Karlin
28th September 2007, 12:10 AM
I like the combination of all the above posts. Puppy play IS rougher than it looks and it actually is good to put Fiona into a position of socialising with a puppy and learning to define her own territory. That's GOOD that she growled and showed her a poltie warning (growling IS a polite warning to a puppy! Or to us or to other dogs). Also it's good for the puppy to socialise with an older dog, including being put in its place. Most older dogs tolerate incredibly rude behaviour from puppies without much bother and aren;t really hurt by all that annoying nipping and chewing. If she is hurt she WILL let the puppy know. On the other hand. if you find she is totally running away and hiding then Fiona probably is not the right dog for this pup to be socliaising with. But do understand that at that puppy's age, her behaviour is totally normal. :)

There's also little likelihood a puppy that young would be even close to being housetrained. It also sounds like your friend isn't taking responsibility for her lack of training -- or maybe, if you haven't said anything, assumes you do not mind that she is doing what she is doing as you too own a dog. Because of that YOU need to set some ground rules. :)On visits, the dogs need to be somewhere where accidents won't matter -- a pup that young WILL have accidents. Go outside, go to her house instead, stay in the kitchen, don't allow a small puppy on furniture. Put the pup in an xpen. She's way too young and untrained yet to be given permission to run around out of control and able to pee or defecate wherever she feels like. But as it is your house, you need to decide where a puppy is allowed. :thmbsup:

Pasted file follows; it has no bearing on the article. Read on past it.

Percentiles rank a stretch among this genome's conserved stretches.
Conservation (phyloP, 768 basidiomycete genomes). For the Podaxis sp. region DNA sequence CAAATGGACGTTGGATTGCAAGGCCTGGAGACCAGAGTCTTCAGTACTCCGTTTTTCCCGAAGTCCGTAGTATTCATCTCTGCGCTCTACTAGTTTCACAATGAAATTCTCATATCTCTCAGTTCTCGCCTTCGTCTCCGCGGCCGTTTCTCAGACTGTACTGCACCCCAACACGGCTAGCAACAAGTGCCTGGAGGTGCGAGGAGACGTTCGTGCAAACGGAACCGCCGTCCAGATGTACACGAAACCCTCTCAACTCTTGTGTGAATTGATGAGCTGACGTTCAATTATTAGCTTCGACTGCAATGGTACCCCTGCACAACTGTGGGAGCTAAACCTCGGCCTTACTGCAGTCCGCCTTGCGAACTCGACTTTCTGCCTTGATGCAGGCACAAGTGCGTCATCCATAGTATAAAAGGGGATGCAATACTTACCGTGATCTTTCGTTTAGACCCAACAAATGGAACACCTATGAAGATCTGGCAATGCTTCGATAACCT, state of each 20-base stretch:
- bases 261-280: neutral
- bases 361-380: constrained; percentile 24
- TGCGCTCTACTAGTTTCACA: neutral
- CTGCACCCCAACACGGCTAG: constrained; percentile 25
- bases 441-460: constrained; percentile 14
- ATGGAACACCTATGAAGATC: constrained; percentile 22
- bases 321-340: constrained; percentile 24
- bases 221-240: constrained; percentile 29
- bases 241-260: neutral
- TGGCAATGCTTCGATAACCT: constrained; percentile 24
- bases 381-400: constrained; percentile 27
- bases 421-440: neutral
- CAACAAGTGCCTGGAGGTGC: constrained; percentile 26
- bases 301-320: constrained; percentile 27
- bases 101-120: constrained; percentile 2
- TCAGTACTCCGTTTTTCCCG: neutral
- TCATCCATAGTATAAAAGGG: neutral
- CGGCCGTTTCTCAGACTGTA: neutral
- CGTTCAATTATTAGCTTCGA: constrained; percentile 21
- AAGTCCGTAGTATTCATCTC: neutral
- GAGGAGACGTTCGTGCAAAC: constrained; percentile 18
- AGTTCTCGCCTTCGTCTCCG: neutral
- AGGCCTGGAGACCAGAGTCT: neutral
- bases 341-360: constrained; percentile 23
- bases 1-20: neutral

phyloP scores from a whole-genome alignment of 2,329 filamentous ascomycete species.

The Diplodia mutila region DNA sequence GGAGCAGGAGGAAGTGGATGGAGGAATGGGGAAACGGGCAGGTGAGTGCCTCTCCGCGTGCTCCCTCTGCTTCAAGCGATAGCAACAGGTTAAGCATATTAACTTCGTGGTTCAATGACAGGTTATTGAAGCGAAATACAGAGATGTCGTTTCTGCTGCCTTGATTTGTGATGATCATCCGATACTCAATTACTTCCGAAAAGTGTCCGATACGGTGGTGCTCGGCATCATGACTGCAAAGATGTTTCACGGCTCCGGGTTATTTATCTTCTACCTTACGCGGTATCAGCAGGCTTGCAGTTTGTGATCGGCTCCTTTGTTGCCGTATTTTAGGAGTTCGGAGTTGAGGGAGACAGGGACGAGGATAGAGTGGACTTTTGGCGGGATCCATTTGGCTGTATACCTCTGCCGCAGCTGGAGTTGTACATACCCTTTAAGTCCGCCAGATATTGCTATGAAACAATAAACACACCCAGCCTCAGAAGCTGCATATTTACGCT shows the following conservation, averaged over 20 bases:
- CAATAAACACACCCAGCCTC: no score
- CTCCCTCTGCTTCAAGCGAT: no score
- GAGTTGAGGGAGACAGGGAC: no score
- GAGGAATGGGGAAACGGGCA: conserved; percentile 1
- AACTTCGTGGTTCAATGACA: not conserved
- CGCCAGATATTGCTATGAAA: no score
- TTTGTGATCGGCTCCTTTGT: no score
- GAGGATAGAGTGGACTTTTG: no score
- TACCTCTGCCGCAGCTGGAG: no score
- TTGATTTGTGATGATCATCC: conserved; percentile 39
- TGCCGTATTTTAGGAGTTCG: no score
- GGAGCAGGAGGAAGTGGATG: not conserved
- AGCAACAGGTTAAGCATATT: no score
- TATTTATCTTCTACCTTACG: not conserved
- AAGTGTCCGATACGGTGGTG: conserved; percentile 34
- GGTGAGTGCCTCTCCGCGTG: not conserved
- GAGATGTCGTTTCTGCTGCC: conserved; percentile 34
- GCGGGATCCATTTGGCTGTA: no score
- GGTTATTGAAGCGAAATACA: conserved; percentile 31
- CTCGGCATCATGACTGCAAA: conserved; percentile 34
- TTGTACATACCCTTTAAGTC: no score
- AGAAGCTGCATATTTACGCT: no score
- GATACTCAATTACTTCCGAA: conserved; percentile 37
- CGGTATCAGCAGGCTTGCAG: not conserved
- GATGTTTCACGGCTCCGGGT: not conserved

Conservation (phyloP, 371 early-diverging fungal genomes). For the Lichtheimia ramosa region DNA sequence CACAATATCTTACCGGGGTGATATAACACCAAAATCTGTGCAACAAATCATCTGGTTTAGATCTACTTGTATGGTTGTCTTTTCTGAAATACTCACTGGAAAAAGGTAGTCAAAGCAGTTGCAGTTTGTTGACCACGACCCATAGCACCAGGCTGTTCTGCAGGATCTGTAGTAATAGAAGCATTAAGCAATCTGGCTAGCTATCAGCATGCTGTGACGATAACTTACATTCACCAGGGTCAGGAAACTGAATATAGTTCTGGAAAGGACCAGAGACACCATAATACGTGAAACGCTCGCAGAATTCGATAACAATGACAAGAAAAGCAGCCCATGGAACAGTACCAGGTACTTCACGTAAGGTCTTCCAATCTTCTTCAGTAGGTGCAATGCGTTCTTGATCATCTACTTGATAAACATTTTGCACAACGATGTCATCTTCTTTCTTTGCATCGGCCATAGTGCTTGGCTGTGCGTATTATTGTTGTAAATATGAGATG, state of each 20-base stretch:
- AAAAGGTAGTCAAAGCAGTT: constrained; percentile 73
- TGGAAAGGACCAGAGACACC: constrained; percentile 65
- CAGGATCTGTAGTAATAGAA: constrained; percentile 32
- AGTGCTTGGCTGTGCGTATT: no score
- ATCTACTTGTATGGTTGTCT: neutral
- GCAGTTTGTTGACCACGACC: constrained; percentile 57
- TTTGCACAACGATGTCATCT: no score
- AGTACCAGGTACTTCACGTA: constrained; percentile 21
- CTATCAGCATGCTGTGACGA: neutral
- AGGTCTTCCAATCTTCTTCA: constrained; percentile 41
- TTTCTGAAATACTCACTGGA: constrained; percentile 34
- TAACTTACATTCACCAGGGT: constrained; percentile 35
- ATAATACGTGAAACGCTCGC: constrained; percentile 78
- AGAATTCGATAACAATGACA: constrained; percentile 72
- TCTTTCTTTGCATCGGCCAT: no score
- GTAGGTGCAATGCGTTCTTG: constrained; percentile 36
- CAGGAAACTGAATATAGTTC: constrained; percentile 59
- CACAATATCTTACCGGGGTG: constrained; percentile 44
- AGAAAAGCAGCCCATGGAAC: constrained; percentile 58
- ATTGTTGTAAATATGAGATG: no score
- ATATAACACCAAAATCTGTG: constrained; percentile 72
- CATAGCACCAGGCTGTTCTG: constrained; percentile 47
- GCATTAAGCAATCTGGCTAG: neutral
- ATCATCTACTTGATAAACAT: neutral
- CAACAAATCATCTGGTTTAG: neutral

Different breeds have different personalities and dachshunds would be a lot more barky and in your face and assertive than many cavaliers. The great thing about breeds is they are so varied and suit many different types of people -- and anyone can find just the right breed personality. Not everyone finds a cavalier suits them. :lol: Hard as that is for us to imagine! Heidi sounds exactly like she should be for a dachshund puppy. Please don't stop getting together but do set some rules for where you meet. This doesn't have to be overt -- just suggest you sit and talk in the kitchen and close the doors so the dogs are confined and easy to watch -- or meet for walks instead and go to the park, or go to your friend's. None of this even has to become an issue -- you can just change the rules without ever explaining anything more than that you should sit in the kitchen since Heidi isn't fully housetrained, for example.